Wednesday, 20 January 2016

Hot summer

A female Cabbage White Pieris rapae feeds on a dandelion flower

It's January, mid-summer in Canberra, and it's hot. So, I have been a little quiet recently, keeping cool and getting back into working at the desk. I try to take short sorties into the local bush, but most days I'm happy to sit on the veranda and watch the birds come and go in the garden. Then, while sitting there I counted six species of butterfly flitting between the plants, searching for food plants for themselves or to lay eggs on. So, I thought I might grab a few quick shots. No, the sunshine is so hot that the butterflies are all flying almost non-stop and at speed. They are not easy targets.

A female Common Grass Blue Zizina labradus feeds on a clover flower

The male cabbage whites were chasing one another through and over the bushes, then I spotted a female feeding on the dandelions on the lawn. One down. Next the blues, but they are so tiny and they really chase one another, fast and in unpredictable twisty flight. Fortunately this seems to take its toll on the males as they stopped every now and then to sun up and re-charge. No chance of close approach though, a long lens shot only. Similarly for the one female I saw and captured as she supped from the clover.

A male Common Grass Blue takes a short break to bask in the sun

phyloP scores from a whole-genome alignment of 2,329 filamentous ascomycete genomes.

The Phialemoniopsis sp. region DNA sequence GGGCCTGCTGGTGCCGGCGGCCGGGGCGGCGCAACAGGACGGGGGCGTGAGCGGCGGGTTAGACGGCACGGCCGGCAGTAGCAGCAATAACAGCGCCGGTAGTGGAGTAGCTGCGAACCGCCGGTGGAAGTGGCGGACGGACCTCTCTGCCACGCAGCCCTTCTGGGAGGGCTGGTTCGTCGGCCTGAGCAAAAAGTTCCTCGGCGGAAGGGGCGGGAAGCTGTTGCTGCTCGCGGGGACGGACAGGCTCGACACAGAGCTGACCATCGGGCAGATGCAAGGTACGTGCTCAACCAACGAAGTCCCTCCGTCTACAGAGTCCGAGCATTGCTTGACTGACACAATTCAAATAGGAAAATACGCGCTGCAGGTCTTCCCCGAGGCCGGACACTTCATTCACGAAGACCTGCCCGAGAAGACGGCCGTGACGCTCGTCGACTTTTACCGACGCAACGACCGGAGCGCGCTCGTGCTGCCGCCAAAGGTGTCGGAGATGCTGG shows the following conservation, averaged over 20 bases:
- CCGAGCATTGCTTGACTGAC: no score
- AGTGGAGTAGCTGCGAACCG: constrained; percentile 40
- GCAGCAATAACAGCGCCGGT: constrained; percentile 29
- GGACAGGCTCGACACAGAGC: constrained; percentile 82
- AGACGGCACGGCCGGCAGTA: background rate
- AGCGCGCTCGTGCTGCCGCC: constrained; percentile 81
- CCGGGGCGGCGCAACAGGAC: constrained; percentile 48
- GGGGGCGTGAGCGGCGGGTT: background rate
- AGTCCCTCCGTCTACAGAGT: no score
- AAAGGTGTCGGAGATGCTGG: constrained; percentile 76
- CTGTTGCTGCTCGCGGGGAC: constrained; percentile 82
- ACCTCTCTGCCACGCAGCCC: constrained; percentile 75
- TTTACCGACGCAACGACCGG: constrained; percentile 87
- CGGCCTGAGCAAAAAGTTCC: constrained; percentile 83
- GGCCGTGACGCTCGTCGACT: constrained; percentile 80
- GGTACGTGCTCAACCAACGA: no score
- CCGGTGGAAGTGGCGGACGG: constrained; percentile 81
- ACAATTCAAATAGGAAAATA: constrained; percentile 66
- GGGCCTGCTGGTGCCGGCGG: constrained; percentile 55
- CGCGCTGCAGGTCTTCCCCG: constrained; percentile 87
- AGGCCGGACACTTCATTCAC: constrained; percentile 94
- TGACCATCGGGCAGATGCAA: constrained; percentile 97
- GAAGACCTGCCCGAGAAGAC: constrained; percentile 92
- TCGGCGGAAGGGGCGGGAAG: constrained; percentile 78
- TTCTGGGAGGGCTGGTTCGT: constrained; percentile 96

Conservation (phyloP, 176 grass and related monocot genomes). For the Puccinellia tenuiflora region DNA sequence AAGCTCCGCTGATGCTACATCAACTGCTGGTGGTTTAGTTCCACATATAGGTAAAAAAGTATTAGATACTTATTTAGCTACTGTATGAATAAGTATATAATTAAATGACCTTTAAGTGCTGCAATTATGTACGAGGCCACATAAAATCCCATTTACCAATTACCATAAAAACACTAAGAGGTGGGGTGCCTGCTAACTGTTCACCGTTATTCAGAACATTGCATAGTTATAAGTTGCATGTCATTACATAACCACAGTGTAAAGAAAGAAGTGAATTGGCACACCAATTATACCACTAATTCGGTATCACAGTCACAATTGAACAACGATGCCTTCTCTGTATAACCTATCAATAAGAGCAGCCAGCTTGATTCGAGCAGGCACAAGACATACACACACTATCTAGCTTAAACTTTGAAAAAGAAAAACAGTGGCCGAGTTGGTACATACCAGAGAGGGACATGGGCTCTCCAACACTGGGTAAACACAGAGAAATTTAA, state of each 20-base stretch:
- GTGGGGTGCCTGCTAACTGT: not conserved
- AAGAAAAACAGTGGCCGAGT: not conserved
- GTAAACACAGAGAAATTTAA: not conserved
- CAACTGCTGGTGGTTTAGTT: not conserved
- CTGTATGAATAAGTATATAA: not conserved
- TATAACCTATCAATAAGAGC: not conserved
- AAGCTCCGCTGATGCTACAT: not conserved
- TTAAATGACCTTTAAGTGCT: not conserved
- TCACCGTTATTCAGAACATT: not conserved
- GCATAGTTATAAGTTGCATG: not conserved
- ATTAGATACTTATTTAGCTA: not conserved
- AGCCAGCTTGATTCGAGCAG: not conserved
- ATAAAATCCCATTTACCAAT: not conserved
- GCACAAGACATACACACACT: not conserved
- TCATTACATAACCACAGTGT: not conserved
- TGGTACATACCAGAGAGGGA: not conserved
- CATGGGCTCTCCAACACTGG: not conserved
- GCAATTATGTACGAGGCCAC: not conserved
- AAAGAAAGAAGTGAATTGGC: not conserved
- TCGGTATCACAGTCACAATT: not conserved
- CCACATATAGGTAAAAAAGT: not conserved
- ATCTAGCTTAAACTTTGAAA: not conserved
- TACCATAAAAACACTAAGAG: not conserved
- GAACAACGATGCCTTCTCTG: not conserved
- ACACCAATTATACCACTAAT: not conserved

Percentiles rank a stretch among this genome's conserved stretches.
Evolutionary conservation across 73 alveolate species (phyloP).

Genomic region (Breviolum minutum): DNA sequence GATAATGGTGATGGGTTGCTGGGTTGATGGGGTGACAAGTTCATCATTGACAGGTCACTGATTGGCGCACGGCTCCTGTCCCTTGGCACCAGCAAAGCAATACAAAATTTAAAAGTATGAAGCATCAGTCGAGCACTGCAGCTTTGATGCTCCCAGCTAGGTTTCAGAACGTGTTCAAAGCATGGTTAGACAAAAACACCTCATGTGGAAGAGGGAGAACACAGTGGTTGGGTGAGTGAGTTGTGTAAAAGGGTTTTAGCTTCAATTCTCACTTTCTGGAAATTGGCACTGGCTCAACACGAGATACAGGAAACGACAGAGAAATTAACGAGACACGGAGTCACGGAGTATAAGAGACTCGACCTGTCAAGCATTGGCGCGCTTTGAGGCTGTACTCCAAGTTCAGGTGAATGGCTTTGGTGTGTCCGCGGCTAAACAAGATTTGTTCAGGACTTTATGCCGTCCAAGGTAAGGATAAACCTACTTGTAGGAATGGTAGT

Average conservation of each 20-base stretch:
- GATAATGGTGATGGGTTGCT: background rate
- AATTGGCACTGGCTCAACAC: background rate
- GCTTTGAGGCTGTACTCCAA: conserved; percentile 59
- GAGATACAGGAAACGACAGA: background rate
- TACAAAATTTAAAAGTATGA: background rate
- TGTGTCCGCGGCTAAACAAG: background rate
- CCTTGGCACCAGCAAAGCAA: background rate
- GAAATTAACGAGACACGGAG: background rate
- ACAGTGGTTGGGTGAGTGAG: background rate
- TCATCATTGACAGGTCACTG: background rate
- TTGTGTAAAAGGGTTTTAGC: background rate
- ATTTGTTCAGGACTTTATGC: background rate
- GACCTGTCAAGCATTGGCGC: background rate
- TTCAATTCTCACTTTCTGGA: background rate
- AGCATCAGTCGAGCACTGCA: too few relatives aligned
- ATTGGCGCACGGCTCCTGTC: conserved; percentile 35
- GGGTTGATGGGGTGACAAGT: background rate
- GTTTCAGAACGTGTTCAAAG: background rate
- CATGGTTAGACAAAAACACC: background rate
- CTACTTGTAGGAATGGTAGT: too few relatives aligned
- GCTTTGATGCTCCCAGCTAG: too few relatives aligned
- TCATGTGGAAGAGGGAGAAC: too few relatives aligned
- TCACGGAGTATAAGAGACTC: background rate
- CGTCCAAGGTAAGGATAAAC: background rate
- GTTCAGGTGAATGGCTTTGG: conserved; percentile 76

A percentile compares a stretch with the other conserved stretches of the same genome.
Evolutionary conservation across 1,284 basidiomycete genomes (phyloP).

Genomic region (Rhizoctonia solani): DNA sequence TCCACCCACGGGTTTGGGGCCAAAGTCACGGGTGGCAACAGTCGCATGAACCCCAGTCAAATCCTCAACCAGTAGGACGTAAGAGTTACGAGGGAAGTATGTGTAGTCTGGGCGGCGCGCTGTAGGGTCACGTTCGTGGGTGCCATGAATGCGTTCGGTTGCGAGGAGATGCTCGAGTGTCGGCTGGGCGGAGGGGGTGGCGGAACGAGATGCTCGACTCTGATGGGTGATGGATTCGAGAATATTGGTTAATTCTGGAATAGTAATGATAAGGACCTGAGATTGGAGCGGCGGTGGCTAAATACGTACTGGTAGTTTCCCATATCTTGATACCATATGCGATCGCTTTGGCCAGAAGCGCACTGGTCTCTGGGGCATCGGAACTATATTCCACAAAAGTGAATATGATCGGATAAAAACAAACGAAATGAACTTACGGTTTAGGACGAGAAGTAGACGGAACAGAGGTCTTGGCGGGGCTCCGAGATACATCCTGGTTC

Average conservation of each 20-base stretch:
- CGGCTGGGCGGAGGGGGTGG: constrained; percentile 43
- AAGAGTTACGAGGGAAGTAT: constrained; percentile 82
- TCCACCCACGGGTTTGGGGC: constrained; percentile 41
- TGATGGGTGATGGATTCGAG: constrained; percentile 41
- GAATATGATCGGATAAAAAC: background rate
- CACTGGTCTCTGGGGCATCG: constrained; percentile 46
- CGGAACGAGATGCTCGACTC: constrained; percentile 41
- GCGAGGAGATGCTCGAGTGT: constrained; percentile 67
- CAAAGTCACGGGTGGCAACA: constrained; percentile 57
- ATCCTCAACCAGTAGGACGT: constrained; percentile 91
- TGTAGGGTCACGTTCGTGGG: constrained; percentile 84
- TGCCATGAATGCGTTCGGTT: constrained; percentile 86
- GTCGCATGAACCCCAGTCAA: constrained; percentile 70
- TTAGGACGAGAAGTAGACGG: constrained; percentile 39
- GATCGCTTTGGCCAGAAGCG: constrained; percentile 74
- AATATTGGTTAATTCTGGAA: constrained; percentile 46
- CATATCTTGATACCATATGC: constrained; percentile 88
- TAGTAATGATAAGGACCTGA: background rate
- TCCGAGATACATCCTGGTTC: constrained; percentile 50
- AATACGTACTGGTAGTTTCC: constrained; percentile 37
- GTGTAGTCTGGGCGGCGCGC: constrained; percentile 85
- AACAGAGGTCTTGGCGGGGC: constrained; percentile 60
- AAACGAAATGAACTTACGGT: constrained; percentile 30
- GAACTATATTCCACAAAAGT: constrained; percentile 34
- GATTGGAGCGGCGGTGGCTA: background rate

The butterflies are certainly pretty to see, from our perspective, but the most stunning lepidorteran in the garden at the moment is a great big caterpillar, a Batwing Moth caterpillar. This one has grown to over 10 cm and the adult when it emerges has a wingspan well over that. They will emerge from their cocoons at the end of the summer, early autumn.

Batwing or White Stemmed Gum Moth Chelepteryx collesi.. Every spine hurts if it sticks into a predators skin

It is a few years since I saw one of these in the garden, which is good and bad news. Good for me as these insect larvae are protected by a mass of spines which break off into our skin if touched. And they are very irritating when they do, as they are very difficult to see and remove. A bit like pieces of very fine glass. But, then bad for the caterpillars as their main food plant in the garden, the tall red gums have been rather sickly in recent years, due to dry weather and an infestation of lerps (Google that, they are a fascinating life form and a rich source of food for birds).

Six true legs stretch forward, searching for a hold

These caterpillars have such dense spines/hairs around their thorax and head that it is difficult to discern exactly where the head is. It is a tiny section set low, beginning somewhere just in front of the legs. The best clue is their tiny black eyes which catch in the sunshine. But their mouth-parts are so swarmed by hairs, not much else can be made out. Then, of course, like so many caterpillars it is tricky to tell which end is which, as the tail resembles the head, or is it the head that resembles the tail...

A tiny beady eye looks out from beneath all those hairs

This one was not on a gum tree, but wandering across some old cut branches. I reckon that it had fed enough for that stage of its life and it was looking for a place to tuck into while it metamorphoses into an adult moth. Their cocoons are also prickly as they push those spines out thorough the casing. That is a very annoying habit for anyone like me you tends to climb trees. The cocoons are well camouflaged and too easily laid hands upon. Ouch.

So, til autumn....

Now which end was which again?